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Case report

Lymph node tuberculosis mimicking axillary hidradenitis: a case report

Lymph node tuberculosis mimicking axillary hidradenitis: a case report

Zineb Basri1,&, Ait Benhammou Rita1, Amine Lakhdari1, Maria Kharbouch1, Hamza Tazi1, Mounia El Omari1


1Plastic and Reconstructive Surgery Unit, Cheikh Khalifa International University Hospital, Mohammed VI University of Health Sciences, Casablanca, Morocco



&Corresponding author
Zineb Basri, Plastic and Reconstructive Surgery Unit, Cheikh Khalifa International University Hospital, Mohammed VI University of Health Sciences, Casablanca, Morocco




Hidradenitis is a chronic benign pathology with acute manifestations, mainly occurring among young patients with hyper seborrhea. Its clinical presentation is an inflammatory, nodular and fistulized aspect. It affects many body parts, making its location a referral criterion for diagnosis. Our patient had, indeed, a clinical aspect of hidradenitis. However, pathology revealed that it is tuberculosis lymphadenitis.



Introduction    Down

Hidradenitis is a disease affecting the pilosebaceous follicle, associated with acne conglobata, pilonidal sinus, and scalp cellulitis, thus defining a tetrad. It affects 1 to 2% of the population, clearly predominately among females [1]. It most often occurs in the pubertal stage-rarely before puberty or menopause. Although it is a common condition, it remains unknown and is underdiagnosed at the first stage [2]. The diagnosis is essentially clinical with three well-established diagnostic criteria combined: a) "typical lesions made of painful nodules, abscesses, fistulas or hypertrophic scars; b) a specific topography-mainly of interest to folds; c) an evolution in chronic form, punctuated by flare-ups" [3]. We report the case of a young patient with a history of hyper seborrhea, displaying repeated episodes of unilateral axillary suppuration. According to our clinical examination, we considered it a hidradenitis. However, the histological examination will later reveal a tuberculous etiology. The patient background plus the location of the lesion is a typical presentation of hidradenitis. As far as we know, no similar case report makes the difference between these two diseases. The interest of our case is in a similar clinical presentation in addition to specific background data. The importance of proceeding to a pathology examination takes all its sense.



Patient and observation Up    Down

Patient information : the patient is 22 years old male with no medical history, non-smoking, obese with a BMI of 31 kg/m2 with no history of a tuberculosis contamination.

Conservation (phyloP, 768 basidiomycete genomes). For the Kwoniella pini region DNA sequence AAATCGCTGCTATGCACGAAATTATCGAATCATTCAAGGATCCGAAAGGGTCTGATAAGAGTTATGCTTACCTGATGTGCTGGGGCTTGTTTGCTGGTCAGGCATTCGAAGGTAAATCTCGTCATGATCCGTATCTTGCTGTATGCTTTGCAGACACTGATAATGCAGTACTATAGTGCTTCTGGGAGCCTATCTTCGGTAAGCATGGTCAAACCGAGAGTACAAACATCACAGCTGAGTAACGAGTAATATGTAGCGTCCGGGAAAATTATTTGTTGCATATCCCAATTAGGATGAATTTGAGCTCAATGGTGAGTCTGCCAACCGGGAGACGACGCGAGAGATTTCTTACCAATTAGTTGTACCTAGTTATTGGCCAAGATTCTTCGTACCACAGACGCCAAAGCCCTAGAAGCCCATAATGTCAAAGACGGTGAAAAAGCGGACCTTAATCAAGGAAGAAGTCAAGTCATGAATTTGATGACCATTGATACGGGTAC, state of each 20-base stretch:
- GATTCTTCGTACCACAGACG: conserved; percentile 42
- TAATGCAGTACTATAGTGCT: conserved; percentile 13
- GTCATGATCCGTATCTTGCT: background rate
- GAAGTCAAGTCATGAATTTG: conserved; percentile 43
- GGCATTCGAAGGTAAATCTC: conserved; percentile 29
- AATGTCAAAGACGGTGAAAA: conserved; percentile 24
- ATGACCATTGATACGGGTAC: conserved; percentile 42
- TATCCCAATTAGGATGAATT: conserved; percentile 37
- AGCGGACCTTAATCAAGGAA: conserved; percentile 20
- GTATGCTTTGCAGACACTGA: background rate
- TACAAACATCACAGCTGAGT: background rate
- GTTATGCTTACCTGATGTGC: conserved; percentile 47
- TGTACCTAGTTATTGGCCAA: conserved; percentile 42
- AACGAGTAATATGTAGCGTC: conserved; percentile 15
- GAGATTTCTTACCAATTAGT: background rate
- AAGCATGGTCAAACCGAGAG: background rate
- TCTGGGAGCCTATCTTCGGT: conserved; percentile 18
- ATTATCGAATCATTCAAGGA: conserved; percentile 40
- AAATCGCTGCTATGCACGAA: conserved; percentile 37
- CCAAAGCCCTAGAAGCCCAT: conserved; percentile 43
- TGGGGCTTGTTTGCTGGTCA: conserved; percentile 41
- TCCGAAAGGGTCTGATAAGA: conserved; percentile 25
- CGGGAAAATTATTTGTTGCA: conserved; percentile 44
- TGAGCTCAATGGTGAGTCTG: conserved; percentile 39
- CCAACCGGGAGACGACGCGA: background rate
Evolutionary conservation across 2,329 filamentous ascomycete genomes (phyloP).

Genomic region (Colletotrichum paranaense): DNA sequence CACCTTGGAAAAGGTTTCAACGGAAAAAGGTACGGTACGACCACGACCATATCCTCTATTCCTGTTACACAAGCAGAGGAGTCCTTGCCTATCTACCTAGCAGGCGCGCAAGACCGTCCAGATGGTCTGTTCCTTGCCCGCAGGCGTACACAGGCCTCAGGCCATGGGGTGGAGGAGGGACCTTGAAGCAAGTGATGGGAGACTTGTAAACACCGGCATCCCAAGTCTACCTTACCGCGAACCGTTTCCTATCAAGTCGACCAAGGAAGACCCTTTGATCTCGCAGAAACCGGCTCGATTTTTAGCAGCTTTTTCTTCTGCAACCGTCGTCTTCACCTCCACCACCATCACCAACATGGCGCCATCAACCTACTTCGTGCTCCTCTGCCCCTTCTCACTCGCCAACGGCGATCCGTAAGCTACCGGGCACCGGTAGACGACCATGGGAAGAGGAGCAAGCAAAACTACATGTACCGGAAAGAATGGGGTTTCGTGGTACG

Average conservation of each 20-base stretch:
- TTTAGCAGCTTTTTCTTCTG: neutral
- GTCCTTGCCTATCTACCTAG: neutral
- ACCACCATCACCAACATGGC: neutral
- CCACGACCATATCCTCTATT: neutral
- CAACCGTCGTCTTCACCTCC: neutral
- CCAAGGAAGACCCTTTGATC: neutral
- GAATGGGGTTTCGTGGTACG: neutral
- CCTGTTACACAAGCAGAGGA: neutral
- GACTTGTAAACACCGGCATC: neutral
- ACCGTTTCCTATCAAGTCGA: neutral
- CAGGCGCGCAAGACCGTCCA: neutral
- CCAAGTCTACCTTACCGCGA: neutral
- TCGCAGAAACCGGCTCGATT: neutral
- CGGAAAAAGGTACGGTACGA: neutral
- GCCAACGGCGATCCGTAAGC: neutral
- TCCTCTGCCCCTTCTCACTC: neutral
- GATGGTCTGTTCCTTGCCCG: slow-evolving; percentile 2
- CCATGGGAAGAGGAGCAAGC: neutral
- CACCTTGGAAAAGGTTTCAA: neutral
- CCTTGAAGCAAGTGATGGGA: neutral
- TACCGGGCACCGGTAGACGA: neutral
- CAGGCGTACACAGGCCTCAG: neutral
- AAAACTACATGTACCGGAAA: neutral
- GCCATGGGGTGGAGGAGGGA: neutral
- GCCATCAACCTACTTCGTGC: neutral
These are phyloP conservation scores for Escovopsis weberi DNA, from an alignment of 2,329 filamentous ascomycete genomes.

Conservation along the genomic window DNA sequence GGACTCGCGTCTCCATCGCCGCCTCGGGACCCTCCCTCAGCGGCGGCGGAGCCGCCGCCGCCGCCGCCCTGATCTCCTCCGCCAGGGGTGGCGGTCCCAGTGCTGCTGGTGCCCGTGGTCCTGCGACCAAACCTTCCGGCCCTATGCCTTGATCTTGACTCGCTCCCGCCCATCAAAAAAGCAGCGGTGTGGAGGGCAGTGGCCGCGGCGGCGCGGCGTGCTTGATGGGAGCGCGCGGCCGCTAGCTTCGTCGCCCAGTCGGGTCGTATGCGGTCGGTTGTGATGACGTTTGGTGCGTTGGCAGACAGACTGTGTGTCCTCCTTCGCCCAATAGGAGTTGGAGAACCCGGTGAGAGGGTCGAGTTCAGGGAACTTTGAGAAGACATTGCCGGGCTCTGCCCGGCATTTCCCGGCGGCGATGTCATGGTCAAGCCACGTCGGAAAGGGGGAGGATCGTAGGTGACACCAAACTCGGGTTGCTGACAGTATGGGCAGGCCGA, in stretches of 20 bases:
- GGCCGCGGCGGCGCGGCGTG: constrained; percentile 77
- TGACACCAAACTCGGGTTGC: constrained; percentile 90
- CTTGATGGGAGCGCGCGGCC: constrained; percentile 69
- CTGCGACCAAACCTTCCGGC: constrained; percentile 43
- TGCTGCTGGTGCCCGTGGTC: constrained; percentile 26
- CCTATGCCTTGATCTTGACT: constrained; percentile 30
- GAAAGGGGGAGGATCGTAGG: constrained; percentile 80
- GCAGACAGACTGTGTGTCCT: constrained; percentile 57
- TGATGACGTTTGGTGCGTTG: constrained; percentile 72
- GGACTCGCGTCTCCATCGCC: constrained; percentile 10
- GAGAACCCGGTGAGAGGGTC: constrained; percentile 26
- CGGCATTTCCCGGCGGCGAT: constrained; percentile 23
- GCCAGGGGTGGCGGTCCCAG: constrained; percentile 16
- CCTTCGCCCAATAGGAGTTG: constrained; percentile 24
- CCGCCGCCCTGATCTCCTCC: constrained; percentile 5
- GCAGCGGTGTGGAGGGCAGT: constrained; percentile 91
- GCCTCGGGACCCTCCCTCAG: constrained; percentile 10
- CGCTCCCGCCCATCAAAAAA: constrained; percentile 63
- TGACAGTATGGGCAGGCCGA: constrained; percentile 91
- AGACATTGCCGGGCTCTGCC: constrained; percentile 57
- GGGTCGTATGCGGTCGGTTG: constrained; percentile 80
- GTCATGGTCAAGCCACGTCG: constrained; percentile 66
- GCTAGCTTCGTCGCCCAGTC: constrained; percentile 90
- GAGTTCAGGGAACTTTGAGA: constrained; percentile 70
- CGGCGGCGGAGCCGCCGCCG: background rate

Clinical findings: he consults for a right axillary suppuration evolving for two years with repeated episodes of abscessing, fistulization, and purulent flow. The initial lesion seemed to be an inflammatory induration of 2.5 cm, evolving by a push towards an extension on the surface and adherence to the deep plane. The evolution of the case was marked by periods of clinical improvement with the sagging of the renitent masses but then reappearing a few months later. This disabling situation altered the patient's quality of life and led him to many consultations during the last few years with protocols combining local care, antibiotics, and even repeated drainage of the collections. The examination at the admission finds an endure cupboard at the level of the right axillary region. It is 5cm in diameter with many fistulas and umbilicated papules adhering to the deep plane with ipsilateral lymphadenopathy (Figure 1). The rest of the skin examination spotlights lesions of predominant folliculitis at the back, the trunk, and acne on the face (Figure 2). Besides, the patient does not display any general infectious signs (no fever or chills, or night sweats) .

Therapeutic interventions: we have opted for surgical exploration for diagnostic and therapeutic purposes. A wide surgical excision was performed in one piece, carrying the entire fistulized skin flap to the surface with its deep extensions and adhering lymphadenopathy to the magma of the inflammatory tissue (Figure 3). We maintained post-surgery drain care for 48 hours, a probabilistic antibiotic therapy approach, and local care until healing. The specimen has been oriented and sent for pathological examination.